21 Requirements of microbes in deep biosphere ‘Living space’Liquid waterEnergy and nutrientsPorosityPermeabilityTectonostratigraphic settingElectron donorElectron acceptorCarbon sourcethermodynamic potential of chemical reactions
22 Microbial metabolism within deep subsurface Little org CLithoautotrophic metabolismSmall org molecules are microbially synthesized from H2 and CO2Independent of surface photosynthetically derived materIgneous rocksBuried org C is the main C and e sourceHeterotrohic metabolismDepends on surface photosynthetically derived materSedimentary rocks
23 Abiotic diagenetic formation of low mw compounds Scheme visualizing potential carbon and energy sources of deep microbial ecosystems OM = organic matter, mw = molecular weightCH4Acetate, CO2 and H2Organic acids and alcoholsSoluble monomers (sugar and amino acids)Complex polymers (CH2 O, proteins)FermentationSyntrophic fermentationMethanogenOrganic matter depositionBiotic processesPreserved OM (Kerogen, Bitumen, HumicsThermal activationAbiotic diagenetic formation of low mw compoundsAnaerobic microbial metabolismAbiotic processesTemperaturee acceptor limitedIndependent from primary microbial degradation processes
24 What have we learned? All Observations are consistent with the laws of physics Extended known biosphere to 3 km, not limited by energyRevealed biomass, biodiversity, unusual traits & microbes with indications of autotrophic ecosystemsSlow rates of deep subsurface microbial activity but linked with geological interfacesDeep subsurface biosphere not linked to the surface (?)Deep anaerobic communities fueled by subsurface abiotic energy sources (?)(Likely)
25 ObjectivesAnalysis of microbial abundance, diversity and composition within the deep subsurface environment of the seismic zone of Koyna-Warna regionElucidation of functional role of indigenous microorganisms within the seismic zoneThe effect of seismic activity on microbial community and function
26 Work flowElucidation of effect of seismic activity and crustal properties on microbial diversity and activityAnalysis of microbial functionAnalysis of microbial diversity, community structure, abundanceObj . IObj . IIObj . IIITime scale (year)3Sample collection and analysisMolecular analysisData integration and modeling
27 Work PlanObjective 1.:Analysis of microbial abundance, diversity and compositionMetagenome extractionAmplification of 16S rRNA geneLibrary preparationSequencing [NGS]Sequence analysisDGGE analysisSanger sequencingCommunity diversity and compositionSample collection from coresDirect microscopic countMPN count (Tot, Sox / red & Feox / red , methanogenic and hydrogen utilizing bacteria)Plate countGeochemical analysisEnumeration of cell countsAnalysis of community compositionElemental analysis (XRF, ICP)TOC, TC, TS, TP analysisAnion analysisEPMA analysis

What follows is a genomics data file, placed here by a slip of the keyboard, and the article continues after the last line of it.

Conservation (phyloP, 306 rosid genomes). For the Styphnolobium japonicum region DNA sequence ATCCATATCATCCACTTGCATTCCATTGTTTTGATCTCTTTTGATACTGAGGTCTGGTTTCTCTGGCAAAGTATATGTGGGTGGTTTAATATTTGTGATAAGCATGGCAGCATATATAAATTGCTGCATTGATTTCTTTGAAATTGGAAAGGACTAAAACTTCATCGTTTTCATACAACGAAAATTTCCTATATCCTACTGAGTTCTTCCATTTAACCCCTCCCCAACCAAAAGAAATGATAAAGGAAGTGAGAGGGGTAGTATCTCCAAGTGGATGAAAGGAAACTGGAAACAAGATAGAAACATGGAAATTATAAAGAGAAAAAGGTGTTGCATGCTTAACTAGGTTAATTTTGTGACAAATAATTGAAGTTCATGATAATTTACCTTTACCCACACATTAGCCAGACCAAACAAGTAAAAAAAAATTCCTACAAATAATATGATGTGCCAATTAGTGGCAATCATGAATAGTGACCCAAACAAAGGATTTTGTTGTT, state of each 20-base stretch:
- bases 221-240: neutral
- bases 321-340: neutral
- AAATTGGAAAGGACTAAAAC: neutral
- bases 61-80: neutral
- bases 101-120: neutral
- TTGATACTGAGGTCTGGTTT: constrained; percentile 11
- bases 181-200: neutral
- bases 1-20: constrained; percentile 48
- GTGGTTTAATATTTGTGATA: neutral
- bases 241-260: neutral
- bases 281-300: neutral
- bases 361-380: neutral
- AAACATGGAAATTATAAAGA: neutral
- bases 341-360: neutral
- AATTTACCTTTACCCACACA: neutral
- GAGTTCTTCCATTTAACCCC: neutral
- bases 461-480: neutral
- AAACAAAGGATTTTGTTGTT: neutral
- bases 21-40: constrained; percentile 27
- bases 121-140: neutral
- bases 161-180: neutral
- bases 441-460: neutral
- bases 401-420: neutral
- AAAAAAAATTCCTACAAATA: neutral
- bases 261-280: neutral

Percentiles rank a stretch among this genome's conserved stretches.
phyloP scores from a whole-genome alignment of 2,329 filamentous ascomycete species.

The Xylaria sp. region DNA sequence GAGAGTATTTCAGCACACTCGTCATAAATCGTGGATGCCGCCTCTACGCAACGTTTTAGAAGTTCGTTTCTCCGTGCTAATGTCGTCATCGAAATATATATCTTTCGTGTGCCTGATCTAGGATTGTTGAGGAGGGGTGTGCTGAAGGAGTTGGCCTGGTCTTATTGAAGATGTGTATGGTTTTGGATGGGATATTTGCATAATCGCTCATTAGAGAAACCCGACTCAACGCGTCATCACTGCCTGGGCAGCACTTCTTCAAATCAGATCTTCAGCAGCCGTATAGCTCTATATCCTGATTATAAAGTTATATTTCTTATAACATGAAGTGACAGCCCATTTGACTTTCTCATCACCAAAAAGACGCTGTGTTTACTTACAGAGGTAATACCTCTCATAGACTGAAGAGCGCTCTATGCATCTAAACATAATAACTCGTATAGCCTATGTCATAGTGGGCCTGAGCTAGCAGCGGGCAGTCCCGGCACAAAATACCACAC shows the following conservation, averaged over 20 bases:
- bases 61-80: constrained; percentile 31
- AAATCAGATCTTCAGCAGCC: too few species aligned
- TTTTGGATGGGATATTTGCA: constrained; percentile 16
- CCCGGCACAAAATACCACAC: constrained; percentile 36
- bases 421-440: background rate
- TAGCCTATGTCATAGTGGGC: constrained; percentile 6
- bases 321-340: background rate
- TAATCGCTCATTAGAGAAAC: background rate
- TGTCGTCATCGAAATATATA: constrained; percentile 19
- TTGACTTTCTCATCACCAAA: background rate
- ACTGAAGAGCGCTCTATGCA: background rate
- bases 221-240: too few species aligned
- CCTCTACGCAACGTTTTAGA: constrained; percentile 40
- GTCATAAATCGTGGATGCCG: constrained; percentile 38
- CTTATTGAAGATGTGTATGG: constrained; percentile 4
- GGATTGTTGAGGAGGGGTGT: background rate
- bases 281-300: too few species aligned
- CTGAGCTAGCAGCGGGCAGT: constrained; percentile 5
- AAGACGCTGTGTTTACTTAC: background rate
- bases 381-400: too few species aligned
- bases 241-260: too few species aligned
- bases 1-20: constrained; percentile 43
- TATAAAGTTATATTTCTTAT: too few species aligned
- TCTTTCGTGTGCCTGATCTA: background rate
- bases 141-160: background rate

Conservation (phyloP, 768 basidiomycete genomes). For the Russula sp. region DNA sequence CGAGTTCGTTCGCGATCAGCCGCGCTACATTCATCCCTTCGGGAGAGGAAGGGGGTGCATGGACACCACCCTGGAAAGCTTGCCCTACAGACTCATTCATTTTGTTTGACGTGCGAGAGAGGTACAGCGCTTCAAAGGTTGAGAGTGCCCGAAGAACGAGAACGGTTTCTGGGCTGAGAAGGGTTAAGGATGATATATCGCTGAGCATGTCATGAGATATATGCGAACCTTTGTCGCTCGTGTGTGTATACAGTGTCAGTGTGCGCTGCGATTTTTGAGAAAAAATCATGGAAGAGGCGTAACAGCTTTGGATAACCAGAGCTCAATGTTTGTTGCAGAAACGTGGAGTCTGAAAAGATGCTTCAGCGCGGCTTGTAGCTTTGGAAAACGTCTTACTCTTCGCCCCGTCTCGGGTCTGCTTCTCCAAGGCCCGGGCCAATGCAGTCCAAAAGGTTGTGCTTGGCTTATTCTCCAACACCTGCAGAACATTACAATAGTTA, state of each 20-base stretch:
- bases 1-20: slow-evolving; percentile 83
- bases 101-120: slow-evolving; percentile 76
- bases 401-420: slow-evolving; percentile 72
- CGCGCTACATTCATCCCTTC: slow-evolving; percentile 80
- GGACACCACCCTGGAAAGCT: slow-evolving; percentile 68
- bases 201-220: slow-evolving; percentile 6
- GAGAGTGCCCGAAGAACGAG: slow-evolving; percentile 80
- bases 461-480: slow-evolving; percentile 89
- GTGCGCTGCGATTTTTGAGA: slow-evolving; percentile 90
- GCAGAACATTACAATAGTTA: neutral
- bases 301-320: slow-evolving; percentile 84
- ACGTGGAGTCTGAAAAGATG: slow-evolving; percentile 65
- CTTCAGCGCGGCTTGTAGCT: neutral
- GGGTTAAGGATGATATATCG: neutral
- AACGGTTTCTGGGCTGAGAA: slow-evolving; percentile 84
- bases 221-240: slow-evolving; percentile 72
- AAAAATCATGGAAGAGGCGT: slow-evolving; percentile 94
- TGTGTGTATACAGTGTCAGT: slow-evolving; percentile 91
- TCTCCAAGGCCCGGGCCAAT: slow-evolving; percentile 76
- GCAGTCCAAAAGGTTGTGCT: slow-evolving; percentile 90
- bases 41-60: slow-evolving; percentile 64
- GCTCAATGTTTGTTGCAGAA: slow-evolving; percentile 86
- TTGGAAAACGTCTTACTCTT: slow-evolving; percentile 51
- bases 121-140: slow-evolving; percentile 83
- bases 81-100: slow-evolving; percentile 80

28 Objective 2 Analysis of microbial communities’ function Total communityAnalysis of metabolic diversityPM - Biolog systemAnalysis of genes related to S, Fe, C, N cyclesS cycle: dsrFe cycle: FurC cycle: mcrA, RuBisCON cycle: nif, nirK, amoRNG sequencing of complete metagenome
29 Effect of seismic activity on microbial community and function Objective 3Effect of seismic activity on microbial community and functionComparison of community structure across depthComparison of community function across depthIntegration of microbiological data with geochemical and other relevant data on seismic activity within the samples from various depths
30 Expected out comeUnderstanding the deep terrestrial biosphere with seismogenic activityDistribution, extent and composition of deep microbial communities within the basaltic-granitic subsurfaceImpact of seismic activity and subsurface CO2, N2, and H2 production on microbial community structure and function, existence of SLiMEs?Correlation of microbial activity, geochemistry/rock systems and seismic activity within the zone of RTS
31 Recurring Particulars 1st Year (Rs) 2nd Year (Rs) 3rd Year (Rs) Total (Rs)ManpowerSenior Research Fellow (01)216000648000Technical Assistant (01)144000432000Sub-Total360000Consumables600000800000Travel200000100000500000Contingency300000Overhead752000292000232000Sub-Total of RecurringGrand Total(Non-Recurring + Recurring)
33 Justification of Equipment Fluorescence MicroscopeThe fluorescent microscope is required for all microscopic enumeration of bacteria, cell counts, FISHT etc. This equipment is the major requirement for microbiological analysis related to the project.Incubator shakerThe temperature controlled shaker will be used for molecular biology work.Gel electrophoresis systemwith accessoriesThe gel electrophoresis apparatus will be used for all routine DNA work.Work station for bioinformatics with accessoriesThe computer will be required for all bioinformatics data analysisUltra deep fridgeUltra deep fridge will be used to store the samples from cores and other microbiological samples. Ion selective electrodes will be required for the Orion multiparameter meter to be used in the field.